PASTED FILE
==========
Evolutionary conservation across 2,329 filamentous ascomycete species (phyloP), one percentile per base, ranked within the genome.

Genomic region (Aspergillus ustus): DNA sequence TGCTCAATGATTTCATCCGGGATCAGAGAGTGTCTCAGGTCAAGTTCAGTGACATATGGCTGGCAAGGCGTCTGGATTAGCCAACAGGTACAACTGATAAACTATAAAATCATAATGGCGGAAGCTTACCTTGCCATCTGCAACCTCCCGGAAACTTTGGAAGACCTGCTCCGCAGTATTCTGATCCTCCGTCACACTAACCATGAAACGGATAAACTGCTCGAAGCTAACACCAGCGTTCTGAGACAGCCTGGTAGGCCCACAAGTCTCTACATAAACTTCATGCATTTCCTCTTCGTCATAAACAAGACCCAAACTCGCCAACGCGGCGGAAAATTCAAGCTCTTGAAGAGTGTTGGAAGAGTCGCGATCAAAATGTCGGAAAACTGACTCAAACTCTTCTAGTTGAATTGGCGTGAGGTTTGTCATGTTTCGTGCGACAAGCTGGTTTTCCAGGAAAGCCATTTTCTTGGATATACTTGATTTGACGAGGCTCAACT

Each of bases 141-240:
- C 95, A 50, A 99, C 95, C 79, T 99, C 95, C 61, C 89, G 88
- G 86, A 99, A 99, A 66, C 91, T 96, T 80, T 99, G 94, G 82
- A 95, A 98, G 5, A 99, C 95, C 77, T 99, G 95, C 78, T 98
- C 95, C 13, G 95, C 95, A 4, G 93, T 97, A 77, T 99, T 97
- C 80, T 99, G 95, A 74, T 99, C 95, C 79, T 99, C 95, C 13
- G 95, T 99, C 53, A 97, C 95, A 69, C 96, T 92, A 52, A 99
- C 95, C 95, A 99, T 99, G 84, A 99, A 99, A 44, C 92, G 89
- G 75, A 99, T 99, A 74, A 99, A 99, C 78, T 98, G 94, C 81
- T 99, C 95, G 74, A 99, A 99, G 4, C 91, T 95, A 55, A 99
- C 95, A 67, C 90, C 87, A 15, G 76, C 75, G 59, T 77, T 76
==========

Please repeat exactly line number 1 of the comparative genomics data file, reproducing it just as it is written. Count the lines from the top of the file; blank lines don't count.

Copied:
Evolutionary conservation across 2,329 filamentous ascomycete species (phyloP), one percentile per base, ranked within the genome.